Judge rules Columbine High School cannot censor memorial tiles

COLORADO — Proponents of free speech in schools scoreda victory Monday, as U.S. District Judge Wiley Daniel ruled thatfamilies who decorated in-school memorial tiles with religiouscontent were within their First Amendment rights.

The tiles at issue commemorate the 12 students and one teacherwho were killed in the shootings at Columbine High School in Littletonon April 20, 1999. According to the decision in Fleming v.Jefferson County School District, 99-D1932 (2001), since theschool had invited members of the community to "help thehealing process and express themselves," the memorial tileswere part of a limited public forum. In such a forum, the courtstated, it is a violation of the First Amendment to curb religiousexpression.

The plaintiffs, a group of family and friends of shooting victimsDaniel Rohrbough and Kelly Fleming, voiced concerns that the school’sactions violated not only free speech, but the First Amendment’s"establishment clause" by showing hostility toward religion.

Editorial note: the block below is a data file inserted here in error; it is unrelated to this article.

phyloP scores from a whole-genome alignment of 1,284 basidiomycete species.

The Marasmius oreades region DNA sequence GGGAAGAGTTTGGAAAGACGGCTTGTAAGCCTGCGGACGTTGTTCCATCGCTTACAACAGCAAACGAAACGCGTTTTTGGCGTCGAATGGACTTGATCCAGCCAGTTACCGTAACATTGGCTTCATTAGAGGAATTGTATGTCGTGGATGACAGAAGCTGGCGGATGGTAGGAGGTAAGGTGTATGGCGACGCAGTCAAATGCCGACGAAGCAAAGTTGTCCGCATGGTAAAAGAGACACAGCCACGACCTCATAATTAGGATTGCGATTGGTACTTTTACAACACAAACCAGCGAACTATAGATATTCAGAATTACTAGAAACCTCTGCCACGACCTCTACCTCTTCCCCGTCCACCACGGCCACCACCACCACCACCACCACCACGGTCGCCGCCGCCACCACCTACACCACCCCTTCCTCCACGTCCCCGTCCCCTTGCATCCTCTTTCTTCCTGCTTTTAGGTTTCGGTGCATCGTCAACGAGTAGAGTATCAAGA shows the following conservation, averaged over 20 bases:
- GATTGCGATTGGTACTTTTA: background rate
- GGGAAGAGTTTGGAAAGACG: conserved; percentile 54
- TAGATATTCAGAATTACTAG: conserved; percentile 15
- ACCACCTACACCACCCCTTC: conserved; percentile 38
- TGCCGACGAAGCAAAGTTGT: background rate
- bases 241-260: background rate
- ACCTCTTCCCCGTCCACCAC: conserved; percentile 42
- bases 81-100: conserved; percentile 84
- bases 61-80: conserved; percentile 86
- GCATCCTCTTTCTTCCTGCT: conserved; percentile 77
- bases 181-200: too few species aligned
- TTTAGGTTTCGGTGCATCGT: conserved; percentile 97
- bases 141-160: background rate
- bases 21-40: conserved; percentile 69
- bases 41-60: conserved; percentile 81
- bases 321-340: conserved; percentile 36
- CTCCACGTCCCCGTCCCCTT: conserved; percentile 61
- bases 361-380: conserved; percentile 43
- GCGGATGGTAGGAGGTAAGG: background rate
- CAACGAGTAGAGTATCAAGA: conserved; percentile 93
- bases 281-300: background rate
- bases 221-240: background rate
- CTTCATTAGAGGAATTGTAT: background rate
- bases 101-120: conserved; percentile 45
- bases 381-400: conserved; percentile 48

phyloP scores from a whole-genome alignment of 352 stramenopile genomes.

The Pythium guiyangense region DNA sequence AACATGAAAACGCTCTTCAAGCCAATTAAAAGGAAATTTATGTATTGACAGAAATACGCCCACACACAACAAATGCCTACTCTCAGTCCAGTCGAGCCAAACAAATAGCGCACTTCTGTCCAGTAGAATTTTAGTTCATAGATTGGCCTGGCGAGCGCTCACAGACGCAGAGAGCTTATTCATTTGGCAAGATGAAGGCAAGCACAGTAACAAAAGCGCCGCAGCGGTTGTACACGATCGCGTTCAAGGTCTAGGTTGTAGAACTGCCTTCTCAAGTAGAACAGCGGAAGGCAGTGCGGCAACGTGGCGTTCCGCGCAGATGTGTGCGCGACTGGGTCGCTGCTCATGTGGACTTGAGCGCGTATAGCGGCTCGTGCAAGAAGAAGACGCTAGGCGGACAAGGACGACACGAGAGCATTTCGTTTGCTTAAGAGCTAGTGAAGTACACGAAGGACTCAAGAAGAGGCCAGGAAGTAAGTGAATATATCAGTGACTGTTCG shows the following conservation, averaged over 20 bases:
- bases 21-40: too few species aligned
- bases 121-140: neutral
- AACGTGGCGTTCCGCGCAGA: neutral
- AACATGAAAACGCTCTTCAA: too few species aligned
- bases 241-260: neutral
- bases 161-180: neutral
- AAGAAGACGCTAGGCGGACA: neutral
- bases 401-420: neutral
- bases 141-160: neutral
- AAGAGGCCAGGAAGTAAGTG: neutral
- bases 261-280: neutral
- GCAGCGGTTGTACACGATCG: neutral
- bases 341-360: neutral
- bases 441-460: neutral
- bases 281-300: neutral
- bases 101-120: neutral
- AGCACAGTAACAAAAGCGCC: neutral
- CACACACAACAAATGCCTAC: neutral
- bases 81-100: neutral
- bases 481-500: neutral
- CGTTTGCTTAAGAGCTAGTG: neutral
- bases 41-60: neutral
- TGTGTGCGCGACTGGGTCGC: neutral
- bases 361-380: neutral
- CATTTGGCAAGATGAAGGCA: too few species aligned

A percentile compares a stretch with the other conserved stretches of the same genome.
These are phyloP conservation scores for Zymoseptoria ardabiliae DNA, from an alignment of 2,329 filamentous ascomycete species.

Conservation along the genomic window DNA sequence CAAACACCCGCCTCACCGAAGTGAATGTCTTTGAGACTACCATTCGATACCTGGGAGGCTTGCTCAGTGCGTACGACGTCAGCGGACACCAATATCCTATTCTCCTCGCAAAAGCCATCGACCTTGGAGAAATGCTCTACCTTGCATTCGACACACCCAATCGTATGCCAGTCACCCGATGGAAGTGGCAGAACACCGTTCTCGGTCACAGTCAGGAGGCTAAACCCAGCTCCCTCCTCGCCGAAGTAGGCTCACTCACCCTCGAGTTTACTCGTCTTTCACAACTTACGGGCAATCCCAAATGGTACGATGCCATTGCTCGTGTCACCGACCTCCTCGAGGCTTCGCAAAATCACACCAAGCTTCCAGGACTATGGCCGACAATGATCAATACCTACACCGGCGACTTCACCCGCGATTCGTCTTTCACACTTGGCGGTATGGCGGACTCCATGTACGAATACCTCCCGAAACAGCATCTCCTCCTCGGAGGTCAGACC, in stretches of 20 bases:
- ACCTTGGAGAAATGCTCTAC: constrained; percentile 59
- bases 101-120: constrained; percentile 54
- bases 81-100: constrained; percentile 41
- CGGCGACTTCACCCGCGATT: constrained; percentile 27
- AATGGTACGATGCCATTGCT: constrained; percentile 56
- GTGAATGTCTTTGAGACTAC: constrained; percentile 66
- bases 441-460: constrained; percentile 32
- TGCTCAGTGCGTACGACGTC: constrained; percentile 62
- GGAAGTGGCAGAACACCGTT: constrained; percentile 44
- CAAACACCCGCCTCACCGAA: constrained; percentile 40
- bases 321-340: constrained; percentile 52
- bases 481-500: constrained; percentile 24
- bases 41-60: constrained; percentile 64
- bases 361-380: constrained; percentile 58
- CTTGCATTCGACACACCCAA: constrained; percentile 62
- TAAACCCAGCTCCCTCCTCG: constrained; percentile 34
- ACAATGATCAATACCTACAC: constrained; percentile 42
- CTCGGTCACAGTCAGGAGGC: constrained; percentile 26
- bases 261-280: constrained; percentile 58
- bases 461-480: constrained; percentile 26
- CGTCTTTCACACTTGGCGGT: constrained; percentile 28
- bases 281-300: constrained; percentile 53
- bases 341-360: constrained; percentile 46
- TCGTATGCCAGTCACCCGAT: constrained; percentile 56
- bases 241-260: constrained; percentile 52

Jefferson County School officials argued that the plaintiff’sfreedom of speech protection did not allow them to disregard howthe school should be decorated.

In a press release, The Rutherford Institute — the organizationthat the represented the plaintiffs — called the decision a greatvictory. "Once a school opens public forum, they can no longerdiscriminate on the basis of what people have to say," therelease stated.